1:30 p.m.— University of Saskatchewan Bear Pit Session—The University of Saskatchewan hosts a bear pit session between engineering students and Marcel to openly discuss the economic impacts and environmental responsibility for the oil sands economic impacts and environmental responsibility for the oil sands economic impacts, career opportunities and environmental challenges and opportunities in the oil sands industry.
(INSERT: students are in the middle of exams. It’s hard to imagine that a “bearpit” happened. I suspect this is hype.)
4:00 p.m. –SREDA and NSBA Session—SREDA and NSBA host a session between Marcel and key business leaders to discuss the future of the oil sands industry, environmental impacts and economic opportunities in Saskatchewan. Open to the Public and media.
April 13, 2010
10:00 a.m. – Frontier Centre Roundtable
12:00 p.m. – Saskatchewan Chamber of Commerce and the Regina and District Chamber of Commerce Luncheon
Frontier Centre Roundtable –The Frontier Centre hosts a luncheon at the Regina Radisson Plaza Hotel Saskatchewan for Marcel and key oil and business influencers to discuss economic opportunities between Regina and the oil sands, the economic impact of the oil sands and the industry’s environmental improvements.
Saskatchewan Chamber of Commerce and Regina and District Chamber of Commerce Luncheon – The Saskatchewan Chamber of Commerce and the Regina and District Chamber of Commerce host a luncheon to discuss environmental impacts, changes in the oil sands industry and economic opportunities in Regina. Open to the Media.
RSVP at: www.reginachamber.com
View the live Webcast.
Canadian Oil Sands
OTANS Speech for Marcel Coutu
Draft: Rev Jan 11/2010
The Impact of Canada’s Oil Sands
1. Why I’m here
I’m Marcel Coutu, CEO of Canadian Oil Sands and Chairman of Syncrude, one of Canada’s largest and oldest oil sands operations.
I’m traveling across the country, talking to Canadians about the oil sands because of the national importance of this resource to all of us.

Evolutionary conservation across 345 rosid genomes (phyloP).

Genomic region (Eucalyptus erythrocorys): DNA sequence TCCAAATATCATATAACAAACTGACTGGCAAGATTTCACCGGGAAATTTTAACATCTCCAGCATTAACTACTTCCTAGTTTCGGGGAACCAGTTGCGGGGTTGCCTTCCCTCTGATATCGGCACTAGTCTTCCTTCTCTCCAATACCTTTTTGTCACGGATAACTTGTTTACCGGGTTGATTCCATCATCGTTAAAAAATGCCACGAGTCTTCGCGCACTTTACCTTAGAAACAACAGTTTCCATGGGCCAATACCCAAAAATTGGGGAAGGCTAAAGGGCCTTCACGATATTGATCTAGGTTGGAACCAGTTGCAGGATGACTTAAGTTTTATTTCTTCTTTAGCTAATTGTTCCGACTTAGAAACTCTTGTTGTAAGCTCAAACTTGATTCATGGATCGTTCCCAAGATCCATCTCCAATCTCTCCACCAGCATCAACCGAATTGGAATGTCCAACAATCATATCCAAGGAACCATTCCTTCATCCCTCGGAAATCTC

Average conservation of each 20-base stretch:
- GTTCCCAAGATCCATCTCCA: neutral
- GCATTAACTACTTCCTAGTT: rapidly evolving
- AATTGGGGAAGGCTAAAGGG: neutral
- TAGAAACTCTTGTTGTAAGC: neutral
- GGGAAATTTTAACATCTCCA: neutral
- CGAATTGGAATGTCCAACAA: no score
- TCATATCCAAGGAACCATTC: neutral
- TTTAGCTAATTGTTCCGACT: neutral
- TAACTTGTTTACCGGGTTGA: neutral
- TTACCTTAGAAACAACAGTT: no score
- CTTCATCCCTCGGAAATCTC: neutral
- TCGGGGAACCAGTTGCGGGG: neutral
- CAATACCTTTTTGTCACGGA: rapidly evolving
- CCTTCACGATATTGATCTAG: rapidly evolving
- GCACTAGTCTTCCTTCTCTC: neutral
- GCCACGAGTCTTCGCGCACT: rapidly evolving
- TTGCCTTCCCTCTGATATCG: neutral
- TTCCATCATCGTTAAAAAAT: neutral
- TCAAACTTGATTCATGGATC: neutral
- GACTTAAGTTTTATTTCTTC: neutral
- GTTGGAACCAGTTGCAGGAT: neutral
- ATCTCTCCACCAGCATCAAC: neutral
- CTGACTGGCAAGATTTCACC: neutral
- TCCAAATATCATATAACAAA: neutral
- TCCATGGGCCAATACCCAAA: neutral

The development of Canada’s oil sands has implications for our energy security, our economy and quality of life, and the environment.
An industry of our size and scope cannot operate without having some impact on the environment.
I am aware that Canadians are very concerned about protecting the environment, and ensuring we have clean water, fresh air and natural landscapes for future generations.
So, much of my discussion will focus on how oil sands operations impact the environment, and what we are doing to reduce that impact.
We’re not perfect but we are committed to continually doing better and we are very open to suggestions on how we can further improve.
I’m not just here to talk — I want to hear your opinions and concerns. And I’m ready to carry messages back to Ottawa, Calgary and Fort McMurray!
I’m going to begin by providing an overview of the oil sands, and then tell you about the economic impact they have on Canada, right here in Nova Scotia, and perhaps on your business (you).
2. Oil Sands 101
Oil sand is composed of sand, mineral-rich clays, water and bitumen.
o Bitumen is a thick (we say “heavy”) oil with the consistency of peanut butter
o At Syncrude, we upgrade bitumen into a light, sweet crude oil
o Canada’s oil sands are estimated to contain 1.7 trillion barrels of bitumen, with more than 170 billion barrels that can be recovered today using existing technology, which makes Canada the second largest oil resource country in the world. That is by far the biggest future source of oil accessible to the free market and six times larger than the conventional oil reserves of Canada and the U.S combined.
We develop the oil sands in two ways:
o Large-scale mining and processing operations, like Syncrude, represent about 20% of total oil sands potential.
o About 80% of the resource is too deep to mine and needs to be recovered through what is known as in situ operations, which is similar to conventional oil development because it involves drilling wells. A first well injects heat, usually steam, into the reservoir and a second parallel well pumps the liquefied bitumen to the surface.
Slide:While I’m sure many of you have seen elements of mining operations before, I thought I’d begin with a short video clip from Energy Tomorrow as an overview of the Syncrude mining operation.
Play 3:07 video clip.
Truck and shovel shot. Syncrude is a large scale mining operation where we remove the overlying soil and mine the oil-bearing sand with large electric shovels and trucks. The evolution of our industry and this truck & shovel operation is an innovation story of its own.